Supporters of the Germanwings crash co-pilot Andreas Lubitz claim he may have been framed as responsible to cover up a major mechanical failure.
A Facebook group that reportedly includes hundreds of people from the pilot’s hometown of Montabaur in Germany has been set up under the title “Andreas Lubitz A320, wir sind gegen die Hetzjagd (We are against the hunt)”.
In it, friends, neighbours and supporters of the pilot observe that it is “suspicious” that investigators have still found only one of the plane’s black box recorders from the crash site.
And they claim that the voice recordings from the one they have found may have been tampered with to reflect badly on Lubitz.
Prosecutors and the airlines involved have said Lubitz’s actions must be accepted as the most likely cause of the crash that killed 150 people, and that a probe into the incident will mainly focus on “systemic weaknesses” like cockpit door locks and psychological testing that might have led to the disaster.
But according to an analysis of the Lubitz support page by Vocativ, some theorise that this line of inquiry is designed to distract from mechanical problems with the plane and make Lubitz “the fall guy”.
One hinted that Lubitz’s girlfriend might have been paid to say he had once told her he was planning to do something dramatic “so people remembered his name”, while another, a Montabaur resident claiming she was a classmate of Lubitz, wrote: “I believe in the innocence of Andy!”
Lubitz’s family appear to have requested Google blur out the pilot’s former home from its Maps service, a request which has reportedly been complied with under Germany’s strict privacy laws.
And at the weekend, the pastor of a Lutheran church in Montabaur said the community there had vowed to stand by the pilot despite the overwhelming evidence against him.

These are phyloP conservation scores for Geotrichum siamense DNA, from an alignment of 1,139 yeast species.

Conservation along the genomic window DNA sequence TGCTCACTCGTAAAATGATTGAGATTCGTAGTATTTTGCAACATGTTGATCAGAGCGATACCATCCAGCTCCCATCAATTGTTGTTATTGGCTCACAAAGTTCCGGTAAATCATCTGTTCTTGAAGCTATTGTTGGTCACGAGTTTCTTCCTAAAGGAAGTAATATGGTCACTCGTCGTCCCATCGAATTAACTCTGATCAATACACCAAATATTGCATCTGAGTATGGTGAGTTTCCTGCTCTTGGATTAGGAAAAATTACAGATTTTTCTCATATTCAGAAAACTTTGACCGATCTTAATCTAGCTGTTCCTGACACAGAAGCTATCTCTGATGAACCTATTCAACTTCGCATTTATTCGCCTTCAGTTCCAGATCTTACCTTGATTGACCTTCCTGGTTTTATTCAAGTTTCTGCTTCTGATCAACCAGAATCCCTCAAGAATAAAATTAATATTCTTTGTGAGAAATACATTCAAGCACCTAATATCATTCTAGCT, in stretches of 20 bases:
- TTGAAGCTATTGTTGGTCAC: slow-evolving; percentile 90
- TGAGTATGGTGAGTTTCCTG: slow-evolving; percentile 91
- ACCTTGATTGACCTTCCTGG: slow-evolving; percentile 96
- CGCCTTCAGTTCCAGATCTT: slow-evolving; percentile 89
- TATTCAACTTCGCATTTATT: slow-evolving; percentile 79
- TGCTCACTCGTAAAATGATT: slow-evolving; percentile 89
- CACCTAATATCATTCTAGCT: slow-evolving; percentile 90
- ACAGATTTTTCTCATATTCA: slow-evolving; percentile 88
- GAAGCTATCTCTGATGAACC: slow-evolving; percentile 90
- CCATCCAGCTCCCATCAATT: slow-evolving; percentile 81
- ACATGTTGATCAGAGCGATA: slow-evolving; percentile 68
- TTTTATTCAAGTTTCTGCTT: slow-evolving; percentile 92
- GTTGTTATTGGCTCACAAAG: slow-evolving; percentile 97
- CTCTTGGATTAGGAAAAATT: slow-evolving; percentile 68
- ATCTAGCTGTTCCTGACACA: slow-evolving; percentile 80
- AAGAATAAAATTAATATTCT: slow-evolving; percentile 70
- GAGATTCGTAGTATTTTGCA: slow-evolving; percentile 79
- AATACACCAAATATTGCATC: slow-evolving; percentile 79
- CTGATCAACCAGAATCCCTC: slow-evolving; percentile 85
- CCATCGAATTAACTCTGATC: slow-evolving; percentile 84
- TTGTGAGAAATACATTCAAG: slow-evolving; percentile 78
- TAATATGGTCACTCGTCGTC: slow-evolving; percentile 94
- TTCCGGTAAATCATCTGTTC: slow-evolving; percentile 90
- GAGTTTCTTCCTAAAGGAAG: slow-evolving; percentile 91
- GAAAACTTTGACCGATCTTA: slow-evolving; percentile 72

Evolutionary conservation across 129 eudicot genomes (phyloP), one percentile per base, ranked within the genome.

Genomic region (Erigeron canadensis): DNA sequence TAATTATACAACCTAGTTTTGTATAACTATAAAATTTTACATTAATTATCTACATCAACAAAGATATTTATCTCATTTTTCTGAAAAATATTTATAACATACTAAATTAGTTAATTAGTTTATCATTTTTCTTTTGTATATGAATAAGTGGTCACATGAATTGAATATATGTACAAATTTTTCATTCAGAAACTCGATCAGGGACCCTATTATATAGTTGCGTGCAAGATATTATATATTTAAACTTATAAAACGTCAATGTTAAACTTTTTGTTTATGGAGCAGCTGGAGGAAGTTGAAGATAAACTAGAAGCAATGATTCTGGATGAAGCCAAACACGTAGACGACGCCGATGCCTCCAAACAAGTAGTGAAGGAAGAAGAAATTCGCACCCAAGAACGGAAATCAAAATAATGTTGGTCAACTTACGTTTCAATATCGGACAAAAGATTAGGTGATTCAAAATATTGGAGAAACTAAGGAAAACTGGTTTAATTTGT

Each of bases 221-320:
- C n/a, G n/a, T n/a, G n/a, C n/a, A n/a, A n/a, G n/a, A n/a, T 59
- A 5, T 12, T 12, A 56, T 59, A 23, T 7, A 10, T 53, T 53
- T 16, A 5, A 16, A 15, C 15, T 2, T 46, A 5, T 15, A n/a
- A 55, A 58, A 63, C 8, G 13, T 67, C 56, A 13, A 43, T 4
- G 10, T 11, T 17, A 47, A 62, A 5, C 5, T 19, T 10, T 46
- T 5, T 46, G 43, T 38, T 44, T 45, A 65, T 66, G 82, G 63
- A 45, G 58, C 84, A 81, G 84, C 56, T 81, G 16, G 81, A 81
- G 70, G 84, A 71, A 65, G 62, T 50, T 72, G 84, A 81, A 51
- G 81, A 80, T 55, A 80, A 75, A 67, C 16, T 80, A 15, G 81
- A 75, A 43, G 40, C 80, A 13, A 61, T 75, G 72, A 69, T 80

Pastor Michael Dietrich said he had known the 27-year-old since he was a teenager, when he attended religious education, and that he also knew his mother who lived and worked locally.
"I know her and her family,” he told the Associated Press. “This does not make sense. It is incomprehensible for me, for us, for everyone who knew her and the family.
“For us, it makes it particularly difficult that the only victim from Montabaur is suspected to have caused this tragedy, this crash - although this has not been finally confirmed, but a lot is indicating that - and we have to face this.”
He said there has been no direct contact with Lubitz’s family up until now, but he believes they are being supported.
“The co-pilot, the family belong to our community, and we stand by this, and we embrace them and will not hide this, and want to support the family in particular,” he said.
“From what I've heard, there were no obvious signs that there is anything in the background that could lead to this,” he added.
A spokesperson for Lufthansa dismissed the theories as "rumour" adding that "no one from Lufthansa ever had access to the voice recorder after the crash and before the press conference in France". The airline has said previously that it accepts the account given by French prosecutors at that conference, and has offered its condolences to the friends and families of the passengers and crew.
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